It would all be worth it in the end, the Mister kept promising me, as place after place told me our dog was too big, and my expectations too high for a nice affordable apartment in New York. I knew the city was no Rochester, but why couldn’t I just find a gorgeous big brownstone in Carroll Gardens like my friends, or a beautiful co-op in Park Slope like my brother and his fiancé? I understood, but not really.
Just a few weeks earlier, I’d resigned from a job where I was continuously shunned for trying too hard and discouraged from professional growth, gone down to the city, and had secured two incredible job offers within a week. I’d accepted my dream job and the Mister and I had just begun ecstatically sharing the news that soon we’d be embarking on a journey to a new world that seemed to be filled to the brim with possibility. Everything was coming up “us”.
But now, as my trip neared an end and we’d yet to secure any rooms of our own, it seemed we’d hit a brick wall. I’d known it I’d be on a tight schedule with only four days between my friend’s and brother’s weddings to find a place for me, but everything had been working out so well, that I’d naively expected it to stay that way.
I’d dreamily wanted to be in Brooklyn, so our high school friend-turned exceptional NYC broker had taken me to the few dog-friendly places the Brooklyn that I could afford…in Crown Heights and Bushwick. But is it safe? I’d ask, knowing how silly my question was. It didn’t feel right, so we kept on looking.
On Day Two, I grew up and listened to our friend. I followed him to the few other options he’d managed to wrangle up in Flatbush and then went to the area he’d suggested from the start…to Upper Manhattan. He found us a cute place in Washington Heights with lots of green spaces, an unintimidating neighborhood on a convenient subway line, and a willingness to accept our furry “little” gentleman two days into the search. I gleefully turned over my paperwork and foolishly sat back, expecting a “come stay here” welcome within the hour.
But 48 hours after the application had been submitted, we still hadn’t heard a peep. I was nearing my last day in the city, and time was running out.
I’d anxiously filled out a second application for a more pricy and less green place in Washington Heights the morning of my last full day in the city, and had spent hours upon hours wandering around and lingering in coffee shops by my broker friend’s office, hoping for the best. When 2:30 p.m. rolled around and we still hadn’t heard anything, I half-heartedly began reaching out to other agents and making calls to try to visit more apartments, desperately hoping to get the call that everything would be okay.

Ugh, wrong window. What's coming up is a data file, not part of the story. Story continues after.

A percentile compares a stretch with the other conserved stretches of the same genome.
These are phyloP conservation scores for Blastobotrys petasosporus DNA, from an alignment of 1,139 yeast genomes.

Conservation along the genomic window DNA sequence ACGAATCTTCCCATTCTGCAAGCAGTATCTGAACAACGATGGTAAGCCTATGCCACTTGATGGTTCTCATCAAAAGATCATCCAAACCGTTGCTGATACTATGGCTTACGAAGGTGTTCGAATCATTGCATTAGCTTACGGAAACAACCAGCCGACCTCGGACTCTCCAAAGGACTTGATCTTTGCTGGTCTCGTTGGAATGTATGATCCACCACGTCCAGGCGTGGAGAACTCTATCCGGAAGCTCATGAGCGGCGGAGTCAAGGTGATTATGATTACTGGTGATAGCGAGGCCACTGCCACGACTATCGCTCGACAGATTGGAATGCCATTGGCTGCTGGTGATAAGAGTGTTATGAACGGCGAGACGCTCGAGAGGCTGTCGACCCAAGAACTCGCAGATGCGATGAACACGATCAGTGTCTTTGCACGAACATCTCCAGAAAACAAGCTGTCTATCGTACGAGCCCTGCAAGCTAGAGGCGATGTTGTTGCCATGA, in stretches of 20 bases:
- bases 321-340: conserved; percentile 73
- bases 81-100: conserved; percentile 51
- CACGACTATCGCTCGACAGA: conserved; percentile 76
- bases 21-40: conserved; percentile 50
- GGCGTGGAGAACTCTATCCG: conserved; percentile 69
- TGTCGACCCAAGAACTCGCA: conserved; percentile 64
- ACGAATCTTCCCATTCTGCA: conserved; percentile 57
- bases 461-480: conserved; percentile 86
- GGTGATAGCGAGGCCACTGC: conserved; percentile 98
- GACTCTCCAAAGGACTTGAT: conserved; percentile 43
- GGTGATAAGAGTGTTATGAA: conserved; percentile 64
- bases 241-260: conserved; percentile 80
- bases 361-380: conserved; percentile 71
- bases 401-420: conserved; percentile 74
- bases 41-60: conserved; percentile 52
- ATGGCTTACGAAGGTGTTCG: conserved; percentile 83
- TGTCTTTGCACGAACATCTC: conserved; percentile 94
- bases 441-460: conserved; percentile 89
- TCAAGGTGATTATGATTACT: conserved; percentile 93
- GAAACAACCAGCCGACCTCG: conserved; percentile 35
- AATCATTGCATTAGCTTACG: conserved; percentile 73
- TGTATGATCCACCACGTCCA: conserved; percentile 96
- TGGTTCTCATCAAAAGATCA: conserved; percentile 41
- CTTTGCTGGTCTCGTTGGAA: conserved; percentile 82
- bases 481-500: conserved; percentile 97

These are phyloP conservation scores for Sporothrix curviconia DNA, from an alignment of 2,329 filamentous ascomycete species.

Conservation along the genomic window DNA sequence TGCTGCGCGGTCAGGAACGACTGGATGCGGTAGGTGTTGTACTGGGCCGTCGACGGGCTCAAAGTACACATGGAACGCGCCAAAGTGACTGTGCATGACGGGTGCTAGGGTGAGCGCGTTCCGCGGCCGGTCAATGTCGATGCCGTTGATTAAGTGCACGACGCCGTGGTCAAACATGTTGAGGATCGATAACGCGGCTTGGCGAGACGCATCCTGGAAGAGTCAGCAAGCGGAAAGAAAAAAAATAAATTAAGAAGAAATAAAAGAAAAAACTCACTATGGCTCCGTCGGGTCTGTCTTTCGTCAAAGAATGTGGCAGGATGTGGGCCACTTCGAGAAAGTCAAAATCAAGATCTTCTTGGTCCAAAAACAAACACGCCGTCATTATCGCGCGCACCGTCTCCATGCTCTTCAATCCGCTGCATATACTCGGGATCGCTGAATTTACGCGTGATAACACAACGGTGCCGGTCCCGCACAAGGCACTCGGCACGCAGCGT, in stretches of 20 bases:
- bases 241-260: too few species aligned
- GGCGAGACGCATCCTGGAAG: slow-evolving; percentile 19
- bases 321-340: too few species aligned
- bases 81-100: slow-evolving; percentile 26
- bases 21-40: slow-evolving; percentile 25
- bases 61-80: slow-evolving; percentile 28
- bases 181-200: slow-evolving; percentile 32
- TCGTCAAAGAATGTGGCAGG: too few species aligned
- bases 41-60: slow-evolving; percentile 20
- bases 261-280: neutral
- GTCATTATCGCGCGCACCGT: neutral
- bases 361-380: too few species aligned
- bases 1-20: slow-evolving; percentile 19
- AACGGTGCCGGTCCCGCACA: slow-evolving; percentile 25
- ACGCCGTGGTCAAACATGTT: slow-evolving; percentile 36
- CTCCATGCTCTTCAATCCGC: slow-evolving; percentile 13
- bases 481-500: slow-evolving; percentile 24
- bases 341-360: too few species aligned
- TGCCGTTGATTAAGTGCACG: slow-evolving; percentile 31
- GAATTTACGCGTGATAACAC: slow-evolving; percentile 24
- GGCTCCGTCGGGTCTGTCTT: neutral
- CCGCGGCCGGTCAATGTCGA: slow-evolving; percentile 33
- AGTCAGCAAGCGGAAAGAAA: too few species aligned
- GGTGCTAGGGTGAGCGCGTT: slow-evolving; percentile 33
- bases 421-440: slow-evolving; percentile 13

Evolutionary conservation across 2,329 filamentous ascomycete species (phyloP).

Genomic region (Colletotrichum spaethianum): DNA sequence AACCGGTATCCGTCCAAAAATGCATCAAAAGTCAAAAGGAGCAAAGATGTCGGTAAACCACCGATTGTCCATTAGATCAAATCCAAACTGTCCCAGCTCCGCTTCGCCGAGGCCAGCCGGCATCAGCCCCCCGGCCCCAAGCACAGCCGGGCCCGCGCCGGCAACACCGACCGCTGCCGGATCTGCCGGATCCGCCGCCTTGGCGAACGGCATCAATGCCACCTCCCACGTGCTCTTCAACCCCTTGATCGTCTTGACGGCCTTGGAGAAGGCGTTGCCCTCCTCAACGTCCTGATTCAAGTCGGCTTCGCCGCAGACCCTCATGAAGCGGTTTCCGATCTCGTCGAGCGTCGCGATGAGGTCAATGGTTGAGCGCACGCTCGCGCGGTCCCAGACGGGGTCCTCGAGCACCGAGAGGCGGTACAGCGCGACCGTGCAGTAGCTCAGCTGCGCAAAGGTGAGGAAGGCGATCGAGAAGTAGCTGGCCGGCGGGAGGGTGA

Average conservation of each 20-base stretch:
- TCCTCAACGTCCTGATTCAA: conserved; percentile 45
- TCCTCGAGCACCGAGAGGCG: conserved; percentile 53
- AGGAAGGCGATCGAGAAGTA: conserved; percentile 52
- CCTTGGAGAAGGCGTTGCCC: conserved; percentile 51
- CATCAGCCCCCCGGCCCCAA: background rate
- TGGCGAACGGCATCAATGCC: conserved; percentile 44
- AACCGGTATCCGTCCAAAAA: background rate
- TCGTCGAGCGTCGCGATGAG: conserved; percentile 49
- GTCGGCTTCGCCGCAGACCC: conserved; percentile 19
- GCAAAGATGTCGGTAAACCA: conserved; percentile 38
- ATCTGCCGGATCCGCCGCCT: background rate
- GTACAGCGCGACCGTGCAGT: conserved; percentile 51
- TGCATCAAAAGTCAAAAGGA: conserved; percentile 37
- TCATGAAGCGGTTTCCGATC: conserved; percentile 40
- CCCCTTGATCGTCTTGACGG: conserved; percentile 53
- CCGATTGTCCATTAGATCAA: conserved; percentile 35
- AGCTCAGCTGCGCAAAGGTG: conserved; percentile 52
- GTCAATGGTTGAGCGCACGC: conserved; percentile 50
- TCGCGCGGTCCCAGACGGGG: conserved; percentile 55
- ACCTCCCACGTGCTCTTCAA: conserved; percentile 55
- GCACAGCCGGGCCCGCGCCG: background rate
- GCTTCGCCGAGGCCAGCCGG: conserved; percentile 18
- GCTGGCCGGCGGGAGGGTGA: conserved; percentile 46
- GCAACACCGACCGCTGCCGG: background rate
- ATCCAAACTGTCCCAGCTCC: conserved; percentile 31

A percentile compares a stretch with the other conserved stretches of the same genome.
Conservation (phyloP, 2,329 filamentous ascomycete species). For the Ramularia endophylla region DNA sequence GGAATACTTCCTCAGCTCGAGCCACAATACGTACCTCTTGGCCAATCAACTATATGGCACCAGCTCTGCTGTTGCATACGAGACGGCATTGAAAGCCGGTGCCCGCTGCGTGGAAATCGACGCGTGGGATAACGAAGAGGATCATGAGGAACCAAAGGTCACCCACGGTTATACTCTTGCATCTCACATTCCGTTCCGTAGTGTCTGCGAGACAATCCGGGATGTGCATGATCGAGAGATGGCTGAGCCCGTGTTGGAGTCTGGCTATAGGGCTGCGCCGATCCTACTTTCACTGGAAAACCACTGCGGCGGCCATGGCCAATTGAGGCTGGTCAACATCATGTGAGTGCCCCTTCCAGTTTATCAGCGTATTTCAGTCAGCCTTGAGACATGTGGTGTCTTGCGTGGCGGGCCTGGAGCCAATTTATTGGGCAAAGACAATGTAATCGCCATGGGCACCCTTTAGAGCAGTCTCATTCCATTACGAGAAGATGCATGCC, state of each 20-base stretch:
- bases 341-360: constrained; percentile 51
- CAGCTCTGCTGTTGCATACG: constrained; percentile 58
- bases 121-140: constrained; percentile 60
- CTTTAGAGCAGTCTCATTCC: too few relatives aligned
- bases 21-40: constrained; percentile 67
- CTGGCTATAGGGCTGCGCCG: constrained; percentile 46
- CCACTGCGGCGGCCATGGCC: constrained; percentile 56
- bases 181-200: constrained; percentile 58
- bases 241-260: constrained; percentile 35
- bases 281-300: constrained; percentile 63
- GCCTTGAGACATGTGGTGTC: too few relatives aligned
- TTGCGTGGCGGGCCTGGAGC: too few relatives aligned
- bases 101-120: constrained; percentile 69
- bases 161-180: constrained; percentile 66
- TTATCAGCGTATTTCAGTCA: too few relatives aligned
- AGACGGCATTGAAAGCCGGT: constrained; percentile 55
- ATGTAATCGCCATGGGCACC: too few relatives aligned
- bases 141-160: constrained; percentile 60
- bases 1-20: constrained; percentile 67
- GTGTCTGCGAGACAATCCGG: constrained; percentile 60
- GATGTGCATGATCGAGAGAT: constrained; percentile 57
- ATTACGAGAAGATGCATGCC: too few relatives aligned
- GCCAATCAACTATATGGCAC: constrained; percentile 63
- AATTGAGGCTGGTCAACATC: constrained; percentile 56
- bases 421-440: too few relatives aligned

I was at loss as to what to do with my last remaining hours in the city. At 4 p.m., I finally heard back from two agents I’d found on Craig’s List — one with a place in Inwood and one with a place in Astoria. Both were an hour away as was my paperwork. I was frantically texting the Mister about what I should do as a last-ditch effort. Without an apartment secured, I’d have find a way to stay another week and call the exhausting week a wash.
I was gathering my things to make the trip up to Inwood when I got the call. “The first place has accepted.”
“Yessss!” I flung my arms in the air and quickly tried to dial down my excitement as the couple sitting next to me glanced over at the weirdly fanatic girl in complete bewilderment. I called Jim, breathless with excitement. Then I sat there, waiting for the next step and hoping to get a call to head over to my friend’s office and get the paperwork signed, sealed and delivered.
I impatiently tried to calm myself down and unsuccessfully attempted to fill in a few crossword puzzle answers in the New York Times edition I’d stuffed in my purse four coffee shops ago and eight hours earlier. I hastily texted my friend the broker to see when I could swing by his office.
I read his response and slumped but into my seat. I could go ahead and head back to the place where I was staying in Brooklyn. He gently explained that management company was putting together the lease and that I might not be able to sign on until I was back in Rochester the following week. “We’ll figure it out,” he assured me.
I sighed. I’d wanted to be able to walk into my brother’s wedding festivities with triumphant certainty that we were going to be okay, as I’d been able to do about my new job the weekend before, upon I’d seeing family of beloved friends in Saratoga. But life has a way of bringing us back down to reality when our heads have risen too far into the clouds.
“Okay,” I ceded, and slowly made my way back to the apartment where I was staying in Park Slope. “Okay.”
Here I sit, alone and steeped in reflection about the ups and downs of one of the most stressful weeks in my life. I realize now that things had to happen the way they did. I needed to see that even in the best of times, life is not perfect. It’s the curve balls and the hitches in our plans that ground us, and make us more fully appreciative of what we’ve taken, what we’ve earned, and what we’ve been given. Despite our best efforts and most sincere hopes, life cannot be wrapped up in a tidy little bow. And that’s what makes it so darned interesting.
Green spaces right around the corner from our new place at Gorman Place in Washington Heights. Goodness gracious was it hard to find, but just as the Mister promised, it’ll all be worth it in the end.